By CHENG SI
Liuzhou, an industrial center in Southwest China once riddled with acid rain, is transforming itself from a resource-consuming model to being driven by ideas and the environment.
The city, located in the Guangxi Zhuang autonomous region, emerged as an industrial power and automotive manufacturing hub in the 1990s, but had trouble with industrial emissions that harmed the environment and caused acid rain.
"Vegetables and fruits－grapes, for example－couldn't survive in the natural environment, as their leaves would be eroded by the acid rain. Bicycles would quickly become corroded if parked outside," recalled Zhao Fu, vice-director of Liuzhou's environmental protection bureau.
The city's overuse of sulfur-bearing coal in industrial production led to Liuzhou being labeled the "city of acid rain".
Stricter scrutiny of chemical emissions and treatment was carried out by the bureau over the last couple of decades after several steel plants, including Shougang Group－once one of the two biggest steel producers－was removed from Liuzhou under great pressure to protect the environment.
Any company with substandard waste disposal has been forced to close.
Guangxi Liuzhou Steel, for example, channeled more than 7 billion yuan ($1 billion) into waste gas disposal, greatly helping improve the air quality of the city. Around 84 percent of days in a year now have good air quality, according to a statement by the government.
The company has directed another 5 billion yuan to water management since 2002, with the elimination of more than 30 pipes that drain wastewater to the river.
Ten plants in the city handle about 640,000 metric tons of sewage, said Zheng Junkang, Liuzhou's Party secretary.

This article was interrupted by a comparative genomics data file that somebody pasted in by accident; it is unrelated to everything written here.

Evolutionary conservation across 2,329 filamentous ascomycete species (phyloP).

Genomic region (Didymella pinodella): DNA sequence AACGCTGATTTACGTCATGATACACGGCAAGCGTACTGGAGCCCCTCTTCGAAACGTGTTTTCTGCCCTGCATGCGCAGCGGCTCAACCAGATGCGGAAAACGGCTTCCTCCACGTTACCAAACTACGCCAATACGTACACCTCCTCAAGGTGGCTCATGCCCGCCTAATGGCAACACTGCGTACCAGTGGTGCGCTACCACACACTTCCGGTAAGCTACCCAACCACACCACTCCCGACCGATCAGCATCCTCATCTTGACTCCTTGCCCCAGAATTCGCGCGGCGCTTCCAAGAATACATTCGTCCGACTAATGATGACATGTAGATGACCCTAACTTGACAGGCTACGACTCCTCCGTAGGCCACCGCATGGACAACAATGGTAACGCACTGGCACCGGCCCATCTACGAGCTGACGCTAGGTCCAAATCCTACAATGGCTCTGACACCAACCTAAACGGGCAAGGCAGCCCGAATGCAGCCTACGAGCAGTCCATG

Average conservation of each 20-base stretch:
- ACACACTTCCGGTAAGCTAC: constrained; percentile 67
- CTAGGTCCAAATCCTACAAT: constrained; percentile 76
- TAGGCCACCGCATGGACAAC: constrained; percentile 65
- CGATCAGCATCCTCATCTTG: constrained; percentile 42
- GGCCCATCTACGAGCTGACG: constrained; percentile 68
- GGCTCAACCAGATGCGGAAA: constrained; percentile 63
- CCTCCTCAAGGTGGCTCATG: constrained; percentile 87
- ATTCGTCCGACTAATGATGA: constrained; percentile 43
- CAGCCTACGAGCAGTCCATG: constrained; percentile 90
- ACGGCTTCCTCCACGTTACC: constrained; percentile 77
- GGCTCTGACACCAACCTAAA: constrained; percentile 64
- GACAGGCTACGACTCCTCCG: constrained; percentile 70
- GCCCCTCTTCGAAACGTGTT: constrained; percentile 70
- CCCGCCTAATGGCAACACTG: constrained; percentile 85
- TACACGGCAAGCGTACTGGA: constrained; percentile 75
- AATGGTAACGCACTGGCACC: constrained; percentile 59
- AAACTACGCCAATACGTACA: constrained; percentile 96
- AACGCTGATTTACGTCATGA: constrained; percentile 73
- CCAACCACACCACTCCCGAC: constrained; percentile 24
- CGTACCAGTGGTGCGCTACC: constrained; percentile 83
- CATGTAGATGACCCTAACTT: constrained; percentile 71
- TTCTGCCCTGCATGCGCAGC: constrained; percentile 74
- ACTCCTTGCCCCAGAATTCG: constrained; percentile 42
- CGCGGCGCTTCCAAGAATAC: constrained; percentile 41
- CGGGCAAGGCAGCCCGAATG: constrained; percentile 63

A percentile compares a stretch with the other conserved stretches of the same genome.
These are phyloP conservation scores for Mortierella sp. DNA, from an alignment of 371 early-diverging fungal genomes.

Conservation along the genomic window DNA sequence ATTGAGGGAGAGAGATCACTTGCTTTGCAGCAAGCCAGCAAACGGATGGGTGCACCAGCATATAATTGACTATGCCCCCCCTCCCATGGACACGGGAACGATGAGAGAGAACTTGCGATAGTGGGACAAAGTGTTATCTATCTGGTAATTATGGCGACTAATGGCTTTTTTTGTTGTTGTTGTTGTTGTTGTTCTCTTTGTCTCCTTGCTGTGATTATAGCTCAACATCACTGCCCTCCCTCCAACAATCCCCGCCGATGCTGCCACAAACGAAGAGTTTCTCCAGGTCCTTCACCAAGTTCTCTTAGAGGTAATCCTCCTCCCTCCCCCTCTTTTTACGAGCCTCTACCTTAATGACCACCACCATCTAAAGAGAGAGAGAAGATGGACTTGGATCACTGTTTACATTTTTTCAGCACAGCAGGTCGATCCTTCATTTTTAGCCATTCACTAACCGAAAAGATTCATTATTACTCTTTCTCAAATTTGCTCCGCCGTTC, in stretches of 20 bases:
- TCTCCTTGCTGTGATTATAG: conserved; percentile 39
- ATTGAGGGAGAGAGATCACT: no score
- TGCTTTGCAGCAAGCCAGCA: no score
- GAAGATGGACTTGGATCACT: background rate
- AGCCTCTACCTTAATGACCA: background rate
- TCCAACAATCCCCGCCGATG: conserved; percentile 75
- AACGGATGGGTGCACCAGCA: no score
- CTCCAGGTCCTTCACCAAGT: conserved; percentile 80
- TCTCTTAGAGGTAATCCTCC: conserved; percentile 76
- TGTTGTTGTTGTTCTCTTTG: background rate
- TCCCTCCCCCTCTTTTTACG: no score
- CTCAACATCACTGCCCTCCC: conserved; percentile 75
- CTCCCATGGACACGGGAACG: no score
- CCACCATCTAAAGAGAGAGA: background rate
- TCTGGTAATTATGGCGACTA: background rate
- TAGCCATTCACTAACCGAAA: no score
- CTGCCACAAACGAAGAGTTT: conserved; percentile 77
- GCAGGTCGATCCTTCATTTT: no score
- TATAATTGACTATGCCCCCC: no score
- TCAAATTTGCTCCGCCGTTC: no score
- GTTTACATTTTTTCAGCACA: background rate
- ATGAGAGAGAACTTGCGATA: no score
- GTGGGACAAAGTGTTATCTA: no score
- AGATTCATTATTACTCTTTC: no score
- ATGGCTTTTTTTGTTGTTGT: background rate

"The objective for us is to build Liuzhou into a prosperous city with a good environment in which people can live happy lives," Zheng said.
To improve the environment, the government launched an initiative in 2012 to make the city "gardenlike", with 270,000 bauhinia trees planted over the past six years. More flowers and trees will be planted in the next few years, as part of the new urban makeover round now in progress.
Xu Lei, a 65-year-old native of Liuzhou, was impressed by the change.
"My family members, especially my young daughter, were always complaining about the acid rain and the awful smell of chemical smoke from the steel plants. However, she now works in Shanghai, and was surprised by the beautiful scenery in Liuzhou when she came back for the National Day holiday in October," he said.
Xu said he now enjoys walking along footpaths after dinner, especially during the flowering of bauhinia trees in March.
"The blossoms show that Liuzhou is getting a better environment," he said.
Huang Xuhui, chief engineer of the city's parks and woods bureau, said that economic benefits can't be acquired by sacrificing the environment.
"The trees and flowers we plant matter greatly to people," she said.